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Chloe Annear

In loving memory of Ross

We are remembering Ross and raising money for Saint Francis Hospice because Ross was cared for by SFH in his final weeks

127 %
£5,098.12
raised of £4,000 target
by 160 supporters
Donate

Saint Francis Hospice

Saint Francis Hospice is a leading provider of palliative care for people living in Havering, Brentwood, Redbridge, Barking & Dagenham. We care for people from 18 years of age, of any race or religion, who have a life limiting illness due to cancer, heart disease, motor neurone disease or respiratory disease and we provide physical, spiritual and emotional care and support to patients and their families.

Charity Registration No. 275913

Story

Thanks for taking the time to visit my JustGiving page.

My lovely husband Ross was diagnosed with a brain tumour in 2012, I hadn’t had the pleasure of meeting him yet. Ross and I met in June 2015 and we were inseparable ever since! Ross always thought I was too good for him and that he couldn’t be loved because he was unwell, what he didn’t know is he was too good for me and I was lucky to meet him! All of my family and friends instantly loved Ross and he fell right into place with us all. We had only been together for 3 years and 10 months but with everything we have been through it felt like a lifetime (in a good way). 

In 2016 we went to New York which is where Ross has always wanted to go so that was one tick off of his list. Later on that year we moved in together. A few months later we received the devastating news Ross’ tumour was growing and he would need brain surgery. 

Ross’ tumour was so large that he had to have two operations. One was in April 17 and the other in August the same year. Ross recovered from the first surgery amazingly! The 2nd op affected his speech and with all of our help and speech therapy we were trying to get Ross’ speech back. Ross did get more fluent but still struggled here and there and would always fill the gaps with a joke! The surgery had gone well and we were looking forward to getting back on track. Prior to the surgery and in the middle of the preparations for a difficult time, Ross and I went on holiday to Tenerife where he proposed and I of course said yes!!!!

In December 17/Jan 18 we received more devastating news that the tumour looked like it was growing. Ross was offered and had radiotherapy for 6 weeks followed by chemotherapy. We decided to book our wedding for November 18 as we were advised Ross should be well enough and chemo would not affect the wedding.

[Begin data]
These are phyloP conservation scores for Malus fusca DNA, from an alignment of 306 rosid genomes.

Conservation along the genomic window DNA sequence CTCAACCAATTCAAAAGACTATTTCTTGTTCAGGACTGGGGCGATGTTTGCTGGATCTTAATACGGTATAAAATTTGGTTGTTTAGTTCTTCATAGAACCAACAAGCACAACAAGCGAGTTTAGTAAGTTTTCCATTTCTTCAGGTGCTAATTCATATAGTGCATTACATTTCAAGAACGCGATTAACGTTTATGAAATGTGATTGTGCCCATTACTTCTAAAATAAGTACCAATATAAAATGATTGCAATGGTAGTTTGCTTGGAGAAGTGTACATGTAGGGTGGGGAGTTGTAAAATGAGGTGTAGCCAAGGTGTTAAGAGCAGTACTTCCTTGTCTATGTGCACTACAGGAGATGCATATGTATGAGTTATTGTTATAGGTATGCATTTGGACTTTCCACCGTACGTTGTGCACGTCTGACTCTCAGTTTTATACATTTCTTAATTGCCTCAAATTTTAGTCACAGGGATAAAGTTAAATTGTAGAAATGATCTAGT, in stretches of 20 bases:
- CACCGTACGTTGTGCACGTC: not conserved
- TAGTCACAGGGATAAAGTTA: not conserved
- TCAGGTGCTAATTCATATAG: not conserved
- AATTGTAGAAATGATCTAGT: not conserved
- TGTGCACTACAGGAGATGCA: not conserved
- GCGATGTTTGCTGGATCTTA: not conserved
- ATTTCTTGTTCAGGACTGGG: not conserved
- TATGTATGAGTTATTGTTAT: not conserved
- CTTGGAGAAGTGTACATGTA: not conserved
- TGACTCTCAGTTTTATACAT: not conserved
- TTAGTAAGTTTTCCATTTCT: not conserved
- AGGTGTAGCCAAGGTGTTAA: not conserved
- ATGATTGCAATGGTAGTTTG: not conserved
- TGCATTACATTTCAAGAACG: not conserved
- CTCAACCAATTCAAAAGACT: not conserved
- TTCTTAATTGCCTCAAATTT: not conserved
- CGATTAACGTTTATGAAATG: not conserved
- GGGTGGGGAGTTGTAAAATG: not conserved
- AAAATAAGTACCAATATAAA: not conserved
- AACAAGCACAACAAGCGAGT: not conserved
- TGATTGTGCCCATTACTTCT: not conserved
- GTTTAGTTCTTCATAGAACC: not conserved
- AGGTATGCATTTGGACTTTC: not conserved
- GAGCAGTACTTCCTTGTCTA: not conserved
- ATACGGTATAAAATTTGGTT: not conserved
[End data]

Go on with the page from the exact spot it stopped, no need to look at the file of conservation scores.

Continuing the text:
We got married on 16 November 18 and it was a fantastic day, Ross looked absolutely handsome and like a model, I knew I’d really lucked out with him. We were so happy. We then went on our mini moon in Suffolk.

In December 18 a scan showed a new mass. It wasn’t known what it was so Ross waited for a different scan to take place in January 19. In this time, Ross was having lots of headaches and problems with his vision. He soon went blind and had 20% vision left. The 2nd scan showed signs of radiation damage so Ross was treated for this going for hyperbaric oxygen treatment every weekday for 26 sessions. Every treatment was the equivalent of a 10 hour flight. This failed to make his eyesight better or worse so the treatment was withdrawn. Coincidentally Ross lost the residual sight shortly after and was now completely blind. Around the same time his speech was slurring. We begged his hospital team to see him but they wanted to manage Ross’ symptoms. I think we are now into March 19 and we celebrated Ross’ 29th birthday with a birthday tea at my parents. All the family came and Ross enjoyed it as he always would. A week later Ross lost mobility on his left hand side. This was scary because his tumour would usually affect his right hand side. We admitted Ross to A&E and had an MRI completed, it took 4 days to get the MRI done and then a further two weeks to get the results. The results showed the tumour was now in Ross’ brainstem and it wasn’t radiation damage. In April Ross had a seizure - his first since his surgery in 2017 and then he didn’t really recover. He was exhausted and lost even more mobility. Ross told social workers he wanted to be at home and cared for as we had been living at my parents since the March hospital discharge. We went home and that week we had district nurses, occupational therapists and a saint Francis hospice nurse round the same day, it was crazy! Then we had carers start and endless equipment delivered. 

Ross moved into a hospital bed in our spare room and I bought a spare bed so I could sleep next to him. Everything was getting harder and harder and Ross was soon bed bound and wasn’t eating, drinking or speaking. We took him back to hospital at the end of April to put him on fluids. Ross perked up and started to eat and drink a bit more and said the odd word(s), then we were referred to Saint Francis Hospice and got the biggest and best room in there. Our experience was amazing and I can’t thank everyone enough. Ross was doted on and loved by all of the nurses! I had a bed which went right next to his so I could once again give him cuddles and sleep next to him instead of on a chair in the hospital. 

We were in the hospice for 2 and a half weeks and I left a handful of times, otherwise I was stuck to Ross like glue and spending all the time with him I could. Ross never wanted me to leave him and so I didn’t. We have had amazing support and now we would like to say thank you by raising some funds.

Anything at all would be a great help for a great cause. We never imagined we would need anything like this and now don’t know what we would have done without it. Ross was such a proud man and they really did allow Ross to be cared for in the best way! 

Ross I love you babe, may you rest in perfect peace and I’ll see you in some hours (I hated saying bye) 💙 xx

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